Thompson School District braces for growth in Berthoud

By Aaron Reynolds

The Surveyor

There has been a lot of discussion over the last several months in regard to how the Thompson School District (TSD) may have to brace for dramatic cuts in its budget, including potential school closures. With that being said, one area of the district that is not forecasted to witness a reduction in its student enrollment, but rather a significant rise, is in Berthoud.

During the Feb. 21 TSD board of education meeting, members heard a brief presentation from Dr. Margaret Crespo, chief academic officer at Thompson, who explained what was recently discussed about expected growth at Berthoud High School (BHS) during a PTA meeting.

According to Crespo, about 60 members of the Berthoud community attended the event, including approximately 12 families that “demonstrated an interest in becoming champions of their community.” Crespo informed the board these “champions of the community” will serve as a subcommittee to TSD’s Master Plan Committee (MPC) in order to offer suggestions regarding enrollment capacity as well as the school maintenance backlog.

According to Crespo, among the items discussed at the Berthoud meeting was “a strong value in keeping fifth grade as long as possible in the elementary schools” as well as “keep K-5 small with the understanding that middle and high schools will have larger enrollments.” Parents also maintained they would like to see the district keep an emphasis on having technology remain “as up-to-date as possible.”

While it is not certain what grade levels a new school in Berthoud could accommodate, it has been mentioned in previous school board meetings that a new school within this community is highly likely within the next 10 years. Ivy Stockwell and Berthoud Elementary currently operate at close to full capacity, while Turner Middle School and BHS have some room for growth.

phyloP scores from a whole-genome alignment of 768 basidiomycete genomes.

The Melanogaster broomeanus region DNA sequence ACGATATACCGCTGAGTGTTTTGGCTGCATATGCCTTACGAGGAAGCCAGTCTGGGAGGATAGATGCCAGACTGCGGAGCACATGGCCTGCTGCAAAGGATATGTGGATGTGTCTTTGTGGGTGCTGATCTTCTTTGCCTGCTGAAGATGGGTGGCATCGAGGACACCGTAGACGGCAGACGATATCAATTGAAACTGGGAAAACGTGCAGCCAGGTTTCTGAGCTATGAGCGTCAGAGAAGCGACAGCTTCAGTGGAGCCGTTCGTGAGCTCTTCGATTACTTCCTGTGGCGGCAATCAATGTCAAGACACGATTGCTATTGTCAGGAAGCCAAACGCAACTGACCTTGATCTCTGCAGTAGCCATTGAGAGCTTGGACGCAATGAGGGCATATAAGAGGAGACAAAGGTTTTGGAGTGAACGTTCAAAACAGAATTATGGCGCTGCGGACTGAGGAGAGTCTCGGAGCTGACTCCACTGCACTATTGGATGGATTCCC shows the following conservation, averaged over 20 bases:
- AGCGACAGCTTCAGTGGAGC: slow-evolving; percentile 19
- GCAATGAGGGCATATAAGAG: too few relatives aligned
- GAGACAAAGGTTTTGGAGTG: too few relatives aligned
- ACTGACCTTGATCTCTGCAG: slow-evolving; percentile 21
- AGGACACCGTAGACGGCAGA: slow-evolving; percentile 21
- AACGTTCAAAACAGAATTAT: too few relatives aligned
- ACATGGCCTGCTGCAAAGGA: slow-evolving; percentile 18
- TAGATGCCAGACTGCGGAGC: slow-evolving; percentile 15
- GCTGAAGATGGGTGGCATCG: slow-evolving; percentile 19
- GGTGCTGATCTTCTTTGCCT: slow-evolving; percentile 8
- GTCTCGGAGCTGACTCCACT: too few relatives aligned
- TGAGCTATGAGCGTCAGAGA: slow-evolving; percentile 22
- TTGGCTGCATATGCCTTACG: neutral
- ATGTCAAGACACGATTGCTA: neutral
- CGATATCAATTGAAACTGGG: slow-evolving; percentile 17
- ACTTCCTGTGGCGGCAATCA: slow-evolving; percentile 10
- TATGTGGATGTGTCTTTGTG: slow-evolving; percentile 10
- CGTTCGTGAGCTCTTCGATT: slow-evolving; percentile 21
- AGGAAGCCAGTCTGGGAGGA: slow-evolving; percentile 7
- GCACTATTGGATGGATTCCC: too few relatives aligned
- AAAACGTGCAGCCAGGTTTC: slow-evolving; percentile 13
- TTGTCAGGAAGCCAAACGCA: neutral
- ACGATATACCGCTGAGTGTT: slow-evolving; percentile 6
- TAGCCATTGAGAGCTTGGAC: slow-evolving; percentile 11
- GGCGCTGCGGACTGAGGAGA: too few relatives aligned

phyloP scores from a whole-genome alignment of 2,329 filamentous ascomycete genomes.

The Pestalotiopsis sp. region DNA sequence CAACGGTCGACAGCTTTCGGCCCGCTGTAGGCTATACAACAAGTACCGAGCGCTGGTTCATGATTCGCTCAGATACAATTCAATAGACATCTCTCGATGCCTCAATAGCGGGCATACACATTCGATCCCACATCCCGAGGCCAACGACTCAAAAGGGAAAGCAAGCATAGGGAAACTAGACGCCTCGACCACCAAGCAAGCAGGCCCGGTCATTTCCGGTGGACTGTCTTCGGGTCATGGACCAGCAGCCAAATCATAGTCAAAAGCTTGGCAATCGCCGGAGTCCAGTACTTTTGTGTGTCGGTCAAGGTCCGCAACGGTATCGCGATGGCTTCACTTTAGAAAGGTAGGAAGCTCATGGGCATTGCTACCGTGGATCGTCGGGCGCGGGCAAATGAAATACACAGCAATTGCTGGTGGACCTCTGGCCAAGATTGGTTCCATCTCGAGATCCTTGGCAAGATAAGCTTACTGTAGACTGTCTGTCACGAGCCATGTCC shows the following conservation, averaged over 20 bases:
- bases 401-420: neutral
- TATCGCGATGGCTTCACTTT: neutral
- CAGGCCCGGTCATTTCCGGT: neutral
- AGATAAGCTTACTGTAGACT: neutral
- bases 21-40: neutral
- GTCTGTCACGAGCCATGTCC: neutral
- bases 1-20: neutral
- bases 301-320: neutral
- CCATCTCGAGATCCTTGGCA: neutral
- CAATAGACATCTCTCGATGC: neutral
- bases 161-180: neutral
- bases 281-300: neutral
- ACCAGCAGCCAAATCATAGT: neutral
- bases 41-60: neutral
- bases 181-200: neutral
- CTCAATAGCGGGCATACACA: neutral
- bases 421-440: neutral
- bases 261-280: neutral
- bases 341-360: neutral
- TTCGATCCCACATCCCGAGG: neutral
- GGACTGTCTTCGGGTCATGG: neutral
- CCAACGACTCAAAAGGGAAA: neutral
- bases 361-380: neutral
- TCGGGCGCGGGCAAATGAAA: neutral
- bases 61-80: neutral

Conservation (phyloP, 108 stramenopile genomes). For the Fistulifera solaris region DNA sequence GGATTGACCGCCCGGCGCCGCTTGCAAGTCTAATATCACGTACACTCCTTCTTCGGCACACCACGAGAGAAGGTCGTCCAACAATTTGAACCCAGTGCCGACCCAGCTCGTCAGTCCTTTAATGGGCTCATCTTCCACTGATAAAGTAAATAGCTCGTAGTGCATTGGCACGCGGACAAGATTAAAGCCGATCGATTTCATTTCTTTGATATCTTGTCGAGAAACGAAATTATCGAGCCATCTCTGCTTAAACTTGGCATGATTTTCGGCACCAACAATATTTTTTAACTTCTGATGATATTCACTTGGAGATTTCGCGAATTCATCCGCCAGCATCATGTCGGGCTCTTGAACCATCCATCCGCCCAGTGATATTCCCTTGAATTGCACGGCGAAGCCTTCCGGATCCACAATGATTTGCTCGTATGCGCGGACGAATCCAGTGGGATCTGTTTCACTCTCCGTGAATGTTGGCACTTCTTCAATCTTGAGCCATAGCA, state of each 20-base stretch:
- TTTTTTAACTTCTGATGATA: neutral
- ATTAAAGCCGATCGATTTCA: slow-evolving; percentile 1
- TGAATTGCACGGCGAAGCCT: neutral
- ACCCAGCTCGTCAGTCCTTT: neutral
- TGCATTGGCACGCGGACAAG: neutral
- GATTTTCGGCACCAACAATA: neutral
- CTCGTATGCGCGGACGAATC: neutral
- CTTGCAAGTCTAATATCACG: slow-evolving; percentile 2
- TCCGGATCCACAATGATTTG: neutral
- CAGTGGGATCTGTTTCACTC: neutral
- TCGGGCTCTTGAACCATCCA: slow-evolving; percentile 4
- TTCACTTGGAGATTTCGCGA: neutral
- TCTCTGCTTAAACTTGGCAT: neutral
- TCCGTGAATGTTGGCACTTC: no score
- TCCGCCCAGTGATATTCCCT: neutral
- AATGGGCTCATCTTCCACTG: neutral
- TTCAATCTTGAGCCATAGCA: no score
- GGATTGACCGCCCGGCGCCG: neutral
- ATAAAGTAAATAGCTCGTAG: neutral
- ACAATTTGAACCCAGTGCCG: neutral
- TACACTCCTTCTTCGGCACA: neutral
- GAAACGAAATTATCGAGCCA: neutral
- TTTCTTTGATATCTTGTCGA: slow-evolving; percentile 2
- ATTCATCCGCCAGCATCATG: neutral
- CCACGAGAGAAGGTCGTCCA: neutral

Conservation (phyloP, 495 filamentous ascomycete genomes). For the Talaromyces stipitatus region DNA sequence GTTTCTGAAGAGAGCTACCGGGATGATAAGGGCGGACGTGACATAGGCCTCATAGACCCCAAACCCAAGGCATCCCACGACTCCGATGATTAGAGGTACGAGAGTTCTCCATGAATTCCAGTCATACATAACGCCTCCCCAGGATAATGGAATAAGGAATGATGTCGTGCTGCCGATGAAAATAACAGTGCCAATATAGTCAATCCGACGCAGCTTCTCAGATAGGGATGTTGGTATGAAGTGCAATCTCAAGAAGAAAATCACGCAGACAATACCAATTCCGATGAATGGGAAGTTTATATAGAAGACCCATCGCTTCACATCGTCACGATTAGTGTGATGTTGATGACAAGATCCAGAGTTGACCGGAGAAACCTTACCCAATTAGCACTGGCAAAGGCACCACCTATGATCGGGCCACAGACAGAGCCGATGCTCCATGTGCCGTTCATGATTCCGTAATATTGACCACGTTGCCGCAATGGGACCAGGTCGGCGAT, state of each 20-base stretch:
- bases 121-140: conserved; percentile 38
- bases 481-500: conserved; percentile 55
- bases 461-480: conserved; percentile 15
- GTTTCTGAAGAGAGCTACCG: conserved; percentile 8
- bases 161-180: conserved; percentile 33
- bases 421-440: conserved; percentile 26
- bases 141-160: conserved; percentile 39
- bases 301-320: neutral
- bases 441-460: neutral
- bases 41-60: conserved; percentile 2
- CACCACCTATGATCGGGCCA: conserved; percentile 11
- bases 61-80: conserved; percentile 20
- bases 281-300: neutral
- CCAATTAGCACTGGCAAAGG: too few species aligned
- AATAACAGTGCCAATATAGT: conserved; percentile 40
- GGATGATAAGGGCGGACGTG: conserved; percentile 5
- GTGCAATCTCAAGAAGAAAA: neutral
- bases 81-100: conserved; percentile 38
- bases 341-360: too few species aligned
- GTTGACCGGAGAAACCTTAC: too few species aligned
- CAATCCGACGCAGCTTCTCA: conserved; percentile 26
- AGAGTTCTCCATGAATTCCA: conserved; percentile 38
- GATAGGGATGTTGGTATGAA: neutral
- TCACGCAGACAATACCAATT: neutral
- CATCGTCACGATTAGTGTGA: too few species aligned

Ultimately, Crespo concluded, “The Berthoud community is growing, a lot of discussion about where exactly that growth is occurring and how some schools will be effected and others may not [will continue to be studied].”

Other subjects covered at the Feb. 21 board of education meeting included an update from the KidsPak City Wide Food Drive, designed to provide for food-insecure students within the district. The food drive created over 20,000 bags for breakfast and lunch this year. However it was noted that, while this number is impressive, it still only provided 9.4 percent of students on free or reduced-price meals with a bag for every day of the school year.

Matt Koun, executive director of innovating technology at TSD, also presented to the board an update on an “acceptable use policy” for students and staff regarding technological use such as being on the internet. According to Koun, the policy had not been updated since 2012, and “technology has evolved quite a bit” since then.

And finally, the board also briefly discussed teacher negotiations regarding the 2018-19 school year. Board members noted they support teacher raises, yet weighed doing so against an already tight budget predicted to be even tighter next year. The recent school shooting tragedy in Florida was also noted and what measures TSD is taking to “ensure secure schools.”

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